Salman Khan being sentenced to a five-year prison term after a legal battle that lasted for 13 years has once again raised the question: Do people who are famous and who commit a wrongdoing get punished more severely than so-called ‘ordinary’ citizens? And if so, is this fair?
Khan’s myriad fans are up in arms about the severity of the sentence imposed on him, citing the many charitable works he has embarked on. Bollywood’s showbiz has expressed jitters about how a Sallu behind bars is going to jeopardize movie projects in the making which involve over Rs 200 crore.
Khan’s hit-and-run case (he still has three other cases pending against him, relating to wildlife poaching and illegal possession of firearms, which could add to his jail time) has made national headlines. It has also brought to the forefront the issue of the high number of road accident fatalities in India.
India has one of the highest incidences of road deaths in the world, particularly those which belong to the hit-and-run category. Many such cases go unreported or under-reported by the media, which treat them as commonplace, everyday occurrences that don’t merit news space.
Only in stances involving high-profile individuals like Sanjeev Nanda of the so-called ‘BMW case’ do such incidents highlight the hazards of rash driving and the tragic consequences it can lead to.
This is true not just of road crimes, but for all manner of wrongdoing, from fraud and shoplifting to physical violence and murder.
The more high-profile the person involved, the more the publicity generated by the case. The accused in such cases often get away literally with murder — as US sports icon O J Simpson is widely believed to have done — thanks to the expert legal help they can buy.
But sometimes the long arm of the law does manage to not only nab them but make them pay what some say is an inordinately high price for their crime.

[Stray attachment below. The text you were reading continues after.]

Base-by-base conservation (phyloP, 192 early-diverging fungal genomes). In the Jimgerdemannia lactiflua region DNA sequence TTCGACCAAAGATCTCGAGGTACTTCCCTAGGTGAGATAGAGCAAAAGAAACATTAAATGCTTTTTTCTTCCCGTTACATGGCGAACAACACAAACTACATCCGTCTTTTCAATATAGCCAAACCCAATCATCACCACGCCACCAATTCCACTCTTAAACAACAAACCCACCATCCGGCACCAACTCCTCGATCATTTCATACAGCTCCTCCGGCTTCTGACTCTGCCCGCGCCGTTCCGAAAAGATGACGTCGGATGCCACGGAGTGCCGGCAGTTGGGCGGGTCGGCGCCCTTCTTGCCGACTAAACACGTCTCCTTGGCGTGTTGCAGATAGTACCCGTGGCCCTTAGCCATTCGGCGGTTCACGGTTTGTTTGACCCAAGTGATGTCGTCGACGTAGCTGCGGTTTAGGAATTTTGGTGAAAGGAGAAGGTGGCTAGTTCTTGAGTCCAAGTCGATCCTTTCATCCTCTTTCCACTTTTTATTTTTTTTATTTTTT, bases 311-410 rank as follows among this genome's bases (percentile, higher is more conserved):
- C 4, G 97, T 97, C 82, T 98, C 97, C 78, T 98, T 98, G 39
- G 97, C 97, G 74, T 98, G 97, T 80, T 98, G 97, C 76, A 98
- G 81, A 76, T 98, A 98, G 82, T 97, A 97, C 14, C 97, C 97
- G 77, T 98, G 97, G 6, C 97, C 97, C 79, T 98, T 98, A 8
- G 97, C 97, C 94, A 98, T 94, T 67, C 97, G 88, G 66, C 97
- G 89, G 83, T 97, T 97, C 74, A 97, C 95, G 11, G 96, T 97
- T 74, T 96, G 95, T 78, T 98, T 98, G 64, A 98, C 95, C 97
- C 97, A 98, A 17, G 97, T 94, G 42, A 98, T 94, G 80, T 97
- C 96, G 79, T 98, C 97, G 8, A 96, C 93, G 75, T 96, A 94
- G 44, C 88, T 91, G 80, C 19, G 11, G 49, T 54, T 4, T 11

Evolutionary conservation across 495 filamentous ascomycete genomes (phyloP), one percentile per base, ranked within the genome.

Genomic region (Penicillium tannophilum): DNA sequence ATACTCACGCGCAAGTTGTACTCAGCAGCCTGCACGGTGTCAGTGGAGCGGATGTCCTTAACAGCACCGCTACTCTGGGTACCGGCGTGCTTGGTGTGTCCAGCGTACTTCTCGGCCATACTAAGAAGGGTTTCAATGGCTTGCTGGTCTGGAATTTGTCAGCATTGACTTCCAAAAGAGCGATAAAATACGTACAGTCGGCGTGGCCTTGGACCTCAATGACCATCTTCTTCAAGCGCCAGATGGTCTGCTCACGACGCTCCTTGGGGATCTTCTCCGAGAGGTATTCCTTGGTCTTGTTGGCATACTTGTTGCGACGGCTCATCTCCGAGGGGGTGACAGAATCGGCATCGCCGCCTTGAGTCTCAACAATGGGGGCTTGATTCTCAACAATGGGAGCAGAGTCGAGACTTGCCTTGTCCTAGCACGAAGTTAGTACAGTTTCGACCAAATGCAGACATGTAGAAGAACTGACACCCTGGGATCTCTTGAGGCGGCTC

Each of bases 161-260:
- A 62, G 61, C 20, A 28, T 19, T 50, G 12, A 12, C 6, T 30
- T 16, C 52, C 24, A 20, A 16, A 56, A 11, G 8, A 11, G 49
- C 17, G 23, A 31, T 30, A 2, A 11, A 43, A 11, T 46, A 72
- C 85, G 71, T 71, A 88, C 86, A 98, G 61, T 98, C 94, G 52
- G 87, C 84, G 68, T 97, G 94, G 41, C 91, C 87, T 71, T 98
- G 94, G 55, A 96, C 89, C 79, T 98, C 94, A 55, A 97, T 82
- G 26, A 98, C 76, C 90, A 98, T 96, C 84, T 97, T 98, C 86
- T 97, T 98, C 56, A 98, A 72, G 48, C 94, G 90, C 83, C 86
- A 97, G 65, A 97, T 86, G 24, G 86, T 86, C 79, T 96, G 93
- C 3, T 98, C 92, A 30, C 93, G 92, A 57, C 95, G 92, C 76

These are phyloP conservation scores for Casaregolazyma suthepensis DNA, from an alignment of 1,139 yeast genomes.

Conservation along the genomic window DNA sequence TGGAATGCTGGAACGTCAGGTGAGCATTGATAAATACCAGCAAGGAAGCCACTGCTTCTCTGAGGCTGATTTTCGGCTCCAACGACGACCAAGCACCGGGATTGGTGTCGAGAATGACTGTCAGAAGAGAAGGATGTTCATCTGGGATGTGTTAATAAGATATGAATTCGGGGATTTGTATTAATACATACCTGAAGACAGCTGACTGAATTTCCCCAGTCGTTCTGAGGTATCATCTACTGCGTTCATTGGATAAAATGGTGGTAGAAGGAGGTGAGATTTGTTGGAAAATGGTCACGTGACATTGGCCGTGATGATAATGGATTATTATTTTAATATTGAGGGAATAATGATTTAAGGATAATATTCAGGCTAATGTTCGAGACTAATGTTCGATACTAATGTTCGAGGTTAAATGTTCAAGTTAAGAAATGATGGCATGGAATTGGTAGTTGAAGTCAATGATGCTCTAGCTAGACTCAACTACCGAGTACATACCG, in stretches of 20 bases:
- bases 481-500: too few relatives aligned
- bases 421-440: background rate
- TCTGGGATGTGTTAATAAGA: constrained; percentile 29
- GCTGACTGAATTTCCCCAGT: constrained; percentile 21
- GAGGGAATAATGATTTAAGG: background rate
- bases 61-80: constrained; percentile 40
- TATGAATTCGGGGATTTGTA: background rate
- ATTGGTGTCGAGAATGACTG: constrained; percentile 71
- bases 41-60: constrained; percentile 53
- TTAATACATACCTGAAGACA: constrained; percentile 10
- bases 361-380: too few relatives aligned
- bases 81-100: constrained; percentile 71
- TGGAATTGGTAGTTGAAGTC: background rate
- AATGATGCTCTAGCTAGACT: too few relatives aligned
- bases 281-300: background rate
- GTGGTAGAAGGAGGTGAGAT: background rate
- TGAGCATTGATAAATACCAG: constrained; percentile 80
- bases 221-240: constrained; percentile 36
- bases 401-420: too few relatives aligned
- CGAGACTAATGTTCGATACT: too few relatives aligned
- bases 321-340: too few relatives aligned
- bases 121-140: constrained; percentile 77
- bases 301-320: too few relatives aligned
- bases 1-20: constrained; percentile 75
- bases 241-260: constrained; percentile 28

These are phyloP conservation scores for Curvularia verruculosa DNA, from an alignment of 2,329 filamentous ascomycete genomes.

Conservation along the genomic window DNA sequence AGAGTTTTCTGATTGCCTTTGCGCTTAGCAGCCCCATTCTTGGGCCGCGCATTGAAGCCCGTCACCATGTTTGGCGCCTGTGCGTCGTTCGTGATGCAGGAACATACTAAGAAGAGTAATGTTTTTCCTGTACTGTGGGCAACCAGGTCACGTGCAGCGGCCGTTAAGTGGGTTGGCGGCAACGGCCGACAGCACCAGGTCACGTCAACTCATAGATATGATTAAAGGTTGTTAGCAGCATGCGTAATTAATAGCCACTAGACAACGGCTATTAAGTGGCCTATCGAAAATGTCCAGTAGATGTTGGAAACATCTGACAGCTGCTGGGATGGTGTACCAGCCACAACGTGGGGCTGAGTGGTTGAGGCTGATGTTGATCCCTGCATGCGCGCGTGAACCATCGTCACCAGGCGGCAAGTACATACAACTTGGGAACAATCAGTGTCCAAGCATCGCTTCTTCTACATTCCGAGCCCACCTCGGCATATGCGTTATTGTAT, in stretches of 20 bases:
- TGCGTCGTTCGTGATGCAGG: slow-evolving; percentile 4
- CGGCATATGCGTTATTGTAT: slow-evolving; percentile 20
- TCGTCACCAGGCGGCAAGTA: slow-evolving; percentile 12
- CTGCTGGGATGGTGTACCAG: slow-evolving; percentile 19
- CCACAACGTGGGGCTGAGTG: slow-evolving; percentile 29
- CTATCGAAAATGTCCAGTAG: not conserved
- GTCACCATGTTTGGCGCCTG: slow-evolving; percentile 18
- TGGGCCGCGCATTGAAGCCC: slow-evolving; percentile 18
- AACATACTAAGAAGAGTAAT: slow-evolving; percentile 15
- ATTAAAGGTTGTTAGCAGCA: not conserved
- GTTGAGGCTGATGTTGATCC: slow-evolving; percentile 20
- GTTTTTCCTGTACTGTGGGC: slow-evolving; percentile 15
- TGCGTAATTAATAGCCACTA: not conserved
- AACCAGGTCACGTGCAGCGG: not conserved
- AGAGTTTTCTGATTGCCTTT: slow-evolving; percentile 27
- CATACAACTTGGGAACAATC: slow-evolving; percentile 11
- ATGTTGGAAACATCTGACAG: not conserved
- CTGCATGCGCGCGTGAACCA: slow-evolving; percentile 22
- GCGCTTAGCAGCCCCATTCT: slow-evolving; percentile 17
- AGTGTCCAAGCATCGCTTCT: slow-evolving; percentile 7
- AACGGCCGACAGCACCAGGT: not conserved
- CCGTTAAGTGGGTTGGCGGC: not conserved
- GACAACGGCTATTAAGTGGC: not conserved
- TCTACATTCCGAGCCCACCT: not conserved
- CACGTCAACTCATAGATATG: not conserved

In such cases, it seems almost as though a vengeful society was getting its own envious way back on someone who had won fame and fortune as a celebrity.
While it is not clear if this will happen in Salman Khan’s case, the question remains as to whether the punishment meted out is, or should be, co-related to the fame of the culprit.
A wrongdoing is a wrongdoing and the social or economic status of the wrongdoer shouldn’t matter. But in actual fact it does, more often than not.
The rich and powerful as a rule get away free from paying the price of their criminal acts. But in exceptional case, they are not only bought to book but made to pay a punitive price which is in direct proportion to their fame and influence.
It is as though Justice has slipped her blindfold deliberately to impose a particularly harsh punishment on a well-known individual on the grounds that this would prove a deterrent to future wrongdoers.
By this line of reasoning, the public humbling of the high and mighty has a salutary effect on society as a whole.
Will Salman Khan going to jail for five years help prevent future hit-and-run incidents? Probably not. But the sentencing has highlighted the lack of safety on Indian roads.
In that sense, Salman Khan’s pain is the public’s gain.